Some might look at Child of Light as a bit of an enigma amongst the large catalogue of Ubisoft Montreal-developed games… a side-scrolling, 2.5D role-playing game inspired by the fairy tales of our childhoods and some of the gaming community’s Japanese favourites, namely the early Final Fantasy entries. Sounds surprising, but I don’t know exactly why that is; the team has shown an outstanding talent base and ability to create extremely varied experiences, from Just Dance 3 to Far Cry 3, Prince of Persia and even Shaun White Skateboarding. Child of Light is a particularly creative endeavour, which has captured my attention and imagination after playing through its first two hours as a solo experience.
As the opening cinematic rolled, I was immediately struck by the beautiful, painterly art style that carries through every visual aspect on screen, cut scene or otherwise. The game utilises the UbiArt Framework, which many will recognise as the engine used for Ubisoft’s recent Rayman games. The colour gradation and shading on all objects is illustrative of by-hand brushwork with its watercolour texture. And the world is extremely detailed, aiding in portraying a fantasy world that appeals both to adults and children, without ever erring into the cartoonish or simple in order to ensure the engagement of the latter at the sacrifice of the former’s. It has true charm, with the kingdom of Lemuria being portrayed in some very traditionally stately manners. A regal air is always present given the setting, and the fact that our player character Aurora is referenced as a Princess although she constantly makes a point of reminding everyone of the “faux” etched on the inside of her crown.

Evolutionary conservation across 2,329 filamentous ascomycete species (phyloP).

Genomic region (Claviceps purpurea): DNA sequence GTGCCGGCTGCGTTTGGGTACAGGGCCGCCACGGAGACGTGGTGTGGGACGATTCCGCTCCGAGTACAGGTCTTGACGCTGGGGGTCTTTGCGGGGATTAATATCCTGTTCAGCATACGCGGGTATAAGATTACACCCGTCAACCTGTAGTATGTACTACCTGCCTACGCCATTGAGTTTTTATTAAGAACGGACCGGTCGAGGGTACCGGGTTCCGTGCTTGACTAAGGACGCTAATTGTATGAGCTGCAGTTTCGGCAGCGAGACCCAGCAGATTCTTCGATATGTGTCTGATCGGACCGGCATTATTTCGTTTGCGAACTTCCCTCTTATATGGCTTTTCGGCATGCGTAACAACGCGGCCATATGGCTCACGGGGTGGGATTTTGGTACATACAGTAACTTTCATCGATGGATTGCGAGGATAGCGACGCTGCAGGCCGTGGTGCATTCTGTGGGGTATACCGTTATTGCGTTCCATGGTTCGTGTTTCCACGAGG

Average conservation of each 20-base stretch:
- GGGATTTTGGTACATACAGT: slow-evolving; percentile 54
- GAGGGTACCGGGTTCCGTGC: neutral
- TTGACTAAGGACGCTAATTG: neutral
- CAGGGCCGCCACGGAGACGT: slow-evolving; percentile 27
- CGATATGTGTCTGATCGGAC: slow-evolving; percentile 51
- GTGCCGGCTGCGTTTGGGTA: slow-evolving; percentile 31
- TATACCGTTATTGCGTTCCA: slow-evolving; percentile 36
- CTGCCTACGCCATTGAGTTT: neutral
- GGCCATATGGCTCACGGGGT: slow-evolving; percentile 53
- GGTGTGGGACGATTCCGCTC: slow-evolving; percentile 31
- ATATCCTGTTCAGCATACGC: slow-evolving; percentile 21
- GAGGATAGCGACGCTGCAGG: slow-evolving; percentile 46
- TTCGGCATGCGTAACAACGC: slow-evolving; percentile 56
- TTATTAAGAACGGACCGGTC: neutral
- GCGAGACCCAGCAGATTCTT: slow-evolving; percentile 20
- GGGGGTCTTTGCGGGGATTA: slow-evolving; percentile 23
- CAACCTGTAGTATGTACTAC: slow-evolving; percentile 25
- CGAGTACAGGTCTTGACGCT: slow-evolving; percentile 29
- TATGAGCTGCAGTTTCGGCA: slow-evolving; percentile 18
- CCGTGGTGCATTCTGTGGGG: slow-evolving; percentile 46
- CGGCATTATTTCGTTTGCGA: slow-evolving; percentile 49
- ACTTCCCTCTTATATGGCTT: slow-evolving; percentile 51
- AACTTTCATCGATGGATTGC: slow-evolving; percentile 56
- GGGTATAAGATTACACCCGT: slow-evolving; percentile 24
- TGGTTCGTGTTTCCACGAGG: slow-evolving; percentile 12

So how did we get to this majestic land? Aurora thinks it all a dream, after falling ill and into a deep sleep. Her mind is set on finding a way home to 1895, back to the comforting arms of her father, an Austrian duke. To do so, she learns that her help is first required in Lemuria; the Queen of the Night and usurper of the throne, Umbra, has stolen the sun, the moon and the stars. Without them, the world is bereft of light, and it is with her aid in recovering them that the kingdom of Lemuria can be restored and her quest completed, hopefully with our protagonist reawakening to find her dear father at her bedside. Not long after entering Lemuria is the player introduced to what Aurora calls “sir firefly”. He is, in fact, Igniculus – a helpful sprite that is simultaneously controllable by the single player, alongside Aurora. There is, however, asymmetrical co-op functionality in the game that allows a second player to take command of the ball of blue flame. Either way, Igniculus plays a pivotal role in both traversal and combat.
When roaming the various landscapes, Igniculus can be used to light the way, spotlight hidden paths and coffers, solve puzzles, heal Aurora and stun enemies (which allows you to sneak past and avoid conflict). Navigation of Igniculus is handled with the right thumbstick, and in the case of the PlayStation 4 version, the touch pad as an alternative. Clicking in the touch pad, L2 or R3 shines his inner light bright, which initiates his aforementioned abilities. Have him hover over an enemy in this state and they will be effectively paralysed, whilst doing the same but over Aurora will heal her HP. His powers are managed by Light Points, which refill slowly over time, but can also be regenerated by passing over glowing plants and collecting the orbs they release. In combat, the same revitalising flora can be found in the corners of the battleground, and managing the tactical applications of your ethereal sidekick becomes a strategic balancing act. Speaking of combat, Child of Light employs turn-based gameplay by way of an Active Time Battle System.